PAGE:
Considerations when deciding to shut in oil and gas wells

Posted by Stokes and Spiehler


By Holli Cramm, P.E., Vice President – Houston & Completion/Workover/Production Engineer

firstGiven the current industry conditions, many operators are facing the tough decision of whether to shut in their wells.  There are many things to consider when deciding which wells to shut in, what measures can be implemented if I shut in the wells, and what procedures do I follow when I am ready to bring the wells back to production.



The first consideration is commerciality.  Do I have adequate storage capacity to continue producing when market options have diminished or completely gone away?  If not, what provisions does the lease have for no production?  How long can a well be shut in before well work is required, production restored or shut in payments are due?  The individual economics of each well should be considered. If there were wells on the border of uneconomic production before the downturn, consider prioritizing my well inventory based on a criterion to be determined.  Some wells may need to be plugged.  There are benefits to plugging wells now.  Plugging wells eliminates future liabilities and current well work pricing are at an all time low.

Every well, every formation and every field will require different evaluation criteria to answer these questions.




One measure to evaluate is the reservoir.  Where is the well in its productive life? Does it have adequate reservoir pressure or is it near abandonment pressure?  How complex is the completion?  Is it completed in multiple zones or layers of the same reservoir? Is crossflow between intervals a problem?  Was the well hydraulically fractured?  How much water was recovered after the frac job?  Could the remaining frac fluids create damage now that fluid flow has stopped?  Is fines migration a possibility?  As the reservoir fluids segregate, could scale, precipitates and emulsions form barriers downhole? 


Mechanically, it is critical to consider the wellbore equipment and surface equipment.  Was the well designed with extended shut in conditions in mind?  What are the differential pressures that the downhole completion equipment can withstand?  With the possibility of fluid segregation, what corrosion issues may arise?  Is the equipment appropriate and competent for its new purpose?  Can surface equipment withstand the long-term higher shut in pressures? Do facilities and flowlines need to be purged or pickled to reduce the opportunity for failures?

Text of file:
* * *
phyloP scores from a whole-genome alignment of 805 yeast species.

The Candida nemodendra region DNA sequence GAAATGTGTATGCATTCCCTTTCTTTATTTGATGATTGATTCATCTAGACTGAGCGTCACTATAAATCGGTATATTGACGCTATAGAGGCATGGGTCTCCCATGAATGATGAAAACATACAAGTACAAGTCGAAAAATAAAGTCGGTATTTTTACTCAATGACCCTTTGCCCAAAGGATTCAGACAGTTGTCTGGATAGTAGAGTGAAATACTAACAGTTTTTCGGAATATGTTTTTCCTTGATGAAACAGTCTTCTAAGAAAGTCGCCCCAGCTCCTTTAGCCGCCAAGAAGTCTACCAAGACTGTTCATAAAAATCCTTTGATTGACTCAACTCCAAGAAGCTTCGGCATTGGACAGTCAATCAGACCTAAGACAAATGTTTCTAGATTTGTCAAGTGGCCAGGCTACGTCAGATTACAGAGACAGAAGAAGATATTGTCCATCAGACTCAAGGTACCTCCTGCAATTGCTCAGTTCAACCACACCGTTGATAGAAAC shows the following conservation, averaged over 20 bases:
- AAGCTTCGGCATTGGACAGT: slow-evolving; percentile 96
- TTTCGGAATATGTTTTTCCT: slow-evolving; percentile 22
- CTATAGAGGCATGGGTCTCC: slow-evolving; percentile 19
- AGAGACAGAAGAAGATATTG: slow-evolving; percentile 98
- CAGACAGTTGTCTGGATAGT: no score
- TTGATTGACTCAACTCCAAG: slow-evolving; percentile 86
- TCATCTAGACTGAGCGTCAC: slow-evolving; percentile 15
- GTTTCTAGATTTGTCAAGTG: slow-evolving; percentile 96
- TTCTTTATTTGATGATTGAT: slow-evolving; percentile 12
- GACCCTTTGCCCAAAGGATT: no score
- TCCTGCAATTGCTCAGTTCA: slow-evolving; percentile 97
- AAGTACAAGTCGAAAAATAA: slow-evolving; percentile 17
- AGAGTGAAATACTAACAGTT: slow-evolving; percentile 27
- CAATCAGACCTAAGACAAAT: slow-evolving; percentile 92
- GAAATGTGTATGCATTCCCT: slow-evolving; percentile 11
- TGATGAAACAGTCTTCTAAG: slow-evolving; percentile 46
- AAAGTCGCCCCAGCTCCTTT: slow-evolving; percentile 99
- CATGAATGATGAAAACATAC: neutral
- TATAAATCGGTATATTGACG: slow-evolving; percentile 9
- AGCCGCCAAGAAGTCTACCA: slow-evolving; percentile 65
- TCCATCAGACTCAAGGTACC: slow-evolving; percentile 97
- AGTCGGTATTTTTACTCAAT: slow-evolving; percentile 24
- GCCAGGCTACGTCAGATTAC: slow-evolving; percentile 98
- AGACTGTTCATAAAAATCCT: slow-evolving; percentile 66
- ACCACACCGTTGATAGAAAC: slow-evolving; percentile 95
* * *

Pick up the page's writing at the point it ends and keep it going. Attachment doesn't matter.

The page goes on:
Even though cash flow is negatively impacted when wells or whole fields are shut in, there are operational procedures that can be implemented to provide benefit when the fields come back online.  Use this time to ensure well files and schematics are up to date. Study the well records to determine specific information that should be collected; shut in pressure surveys, pressure buildup analyses and interference surveys will provide crucial information that will provide details that can be used to enhance the ultimate field recovery.  Diagnostic operations such as checking the plug back depth, running tubing/casing caliper surveys, and logging can be used to improve production or minimize future failures.  Surface equipment should be properly maintained and necessary enhancements made during the shut in.

When bringing the wells back online, it is imperative to follow the unique well plan created during the shut in taking into consideration individual wellbore construction and reservoir parameters.  Has the facility been checked to minimize down time during field restart?  Each facility hiccup can generate wellbore damage to an already stressed system. Substandard production rates are a possibility, realize that remedial operations may be necessary, including mechanical or chemical enhancements, once the well begins to produce. 

Stokes & Spiehler is here to help you get your fields back to their optimum production.  Taking care of oil and gas wells is what we do today and every day. We have engineers and field personnel that can help you weather the storm, and help make the tough decisions so that your oil and gas assets are protected.   

Click the "Contact Us" button below and write us a brief message.  We look forward to helping you manage your oil and gas fields during this difficult time.

Contact Us




We respect your privacy.